When is "Now"

The work of a curious fellow

This web page is on a topic that I have wondered about. I would appreciate any feedback that you might be able to provide. Especially errors in concept or calculation. Please send an email to jdj@mcanv.com if you would care to comment.

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Counting seconds of flexible duration...

On the prior page I suggested that every object in the universe has its own version of "now" separating its past from its future. I am a little uneasy about this idea. It seems a sort of disorderly way to run a universe. The existence of compound objects, like people for example, require complex interactions among a huge number of very small pieces. If each piece can only act in its "now" and those "nows" are not synchronized in some fashion it is hard for me to see how these interactions come about. Let's consider the simplest sort of interaction between a pair of idealzed objects. Picture two mirrors bouncing a pulse of light between them. A spacetime diagram of this situation is shown below.

Mirrors and Photon

Both time and distance in this diagram are expressed in meters. Suppose the mirrors are 1 meter apart so that the time between reflections is 1 meter. There are two conditions that must be met for a reflection to occur. The reflection must happen "now" for the reflecting mirror and it must happen when the photon reaches the reflecting mirror. The photon transit time between mirrors is fixed at 1 meter by the fixed speed of light. The speed of "now" up the time axis is also fixed by the speed of light. If "now" for the left mirror was different than "now" for the right mirror then the arrival of the photon at the right mirror would not coincide with "now" for that mirror. Under those conditions no reflection could occur. So it looks like the mirrors must agree on what time "now" is.

How about the photon's view of the above situation? According to the relativity principle, time stands still for objects moving at the speed of light so the emission of that photon from its source, all the reflections it undergoes and its ultimate absorption perhaps after the universe has aged a million years, all happen at the same time in the photon's reference frame. The interaction between a photon and a mirror can only happen "now" for both objects. I have been thinking about "now" as a vanishingly short instant in time separating the past from the future for an object. For a photon there is no past and future. All its existence consists of "now" so whenever a photon shows up it is always in its "now" thus photons are always eligible for interacting with an object in the object's "now". This turns out to be a fortunate accident of relativity since all interactions among the atoms in an object involve an exchange of photons and without this flexibility in photon interactions nothing would be as it now is.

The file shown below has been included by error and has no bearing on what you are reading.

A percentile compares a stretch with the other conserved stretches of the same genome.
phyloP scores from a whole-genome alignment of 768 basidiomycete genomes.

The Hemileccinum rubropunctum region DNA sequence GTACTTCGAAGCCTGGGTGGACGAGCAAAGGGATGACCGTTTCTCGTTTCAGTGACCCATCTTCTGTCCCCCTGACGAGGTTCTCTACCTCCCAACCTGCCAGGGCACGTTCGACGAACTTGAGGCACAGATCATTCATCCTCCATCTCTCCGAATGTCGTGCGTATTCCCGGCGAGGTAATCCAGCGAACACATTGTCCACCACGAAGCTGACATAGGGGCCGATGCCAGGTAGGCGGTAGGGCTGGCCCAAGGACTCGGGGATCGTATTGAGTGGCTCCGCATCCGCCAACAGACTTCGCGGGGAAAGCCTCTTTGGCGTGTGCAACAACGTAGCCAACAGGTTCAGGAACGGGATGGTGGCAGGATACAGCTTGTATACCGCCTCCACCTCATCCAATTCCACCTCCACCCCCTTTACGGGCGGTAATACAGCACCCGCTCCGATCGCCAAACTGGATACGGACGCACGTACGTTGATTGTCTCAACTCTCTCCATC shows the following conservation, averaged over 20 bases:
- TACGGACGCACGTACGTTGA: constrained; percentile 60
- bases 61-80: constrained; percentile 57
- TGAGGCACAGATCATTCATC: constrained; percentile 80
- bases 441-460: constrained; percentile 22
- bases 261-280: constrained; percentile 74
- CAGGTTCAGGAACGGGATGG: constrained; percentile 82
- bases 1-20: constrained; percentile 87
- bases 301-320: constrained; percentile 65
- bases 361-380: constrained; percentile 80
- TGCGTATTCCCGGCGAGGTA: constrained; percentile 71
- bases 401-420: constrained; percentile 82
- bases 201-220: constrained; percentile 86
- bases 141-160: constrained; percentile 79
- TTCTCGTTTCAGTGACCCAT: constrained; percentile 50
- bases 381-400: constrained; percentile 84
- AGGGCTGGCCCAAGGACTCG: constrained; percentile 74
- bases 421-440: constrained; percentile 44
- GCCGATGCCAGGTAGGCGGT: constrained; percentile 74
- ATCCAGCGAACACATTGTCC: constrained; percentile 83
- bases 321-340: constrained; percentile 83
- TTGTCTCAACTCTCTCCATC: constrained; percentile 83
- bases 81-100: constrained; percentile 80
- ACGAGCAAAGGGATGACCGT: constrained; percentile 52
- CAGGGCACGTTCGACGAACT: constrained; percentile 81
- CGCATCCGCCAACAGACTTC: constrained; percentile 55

If we accept that "now" must be the same for interacting objects, how far are we to take the idea of what constitutes an interaction? Distant stars are spitting out photons of visible light, among other things, and on a clear night, those photons may be absorbed in my eyes. The time of the absorption of the photon was obviously "now" for me and the flight time of the photon was fixed by the distance to the star and the speed of light, so the "now" in which the photon was emitted must have been synchronized with the "now" in my part of the universe back when the emission took place. In fact the whole universe is immersed in a bath of microwave photons that dates all the way back to around the time of the Big Bang, making it seems reasonable that the boundary between past and future called "now" should be synchronized throughout the universe. We still have not decided if "now" can be assigned a specific time coordinate.

On the page Pebbles and People, from another string, I mentioned that the material from which people are constructed has been around for roughly 13.7 thousand million years. It is only temporarily arranged into a person, or into a pebble for that matter. The building blocks for all atoms: neutrons, protons and electrons, have been around from almost the beginning of time, so in a certain sense you are roughly the same age as the universe. When we thought of time as universal and constant, an understandable error back when we were trying to measure acceleration with an ox cart and an hourglass, there was never any question that things created at the same time would always be the same age. With the our understanding of the relativity principle that changed.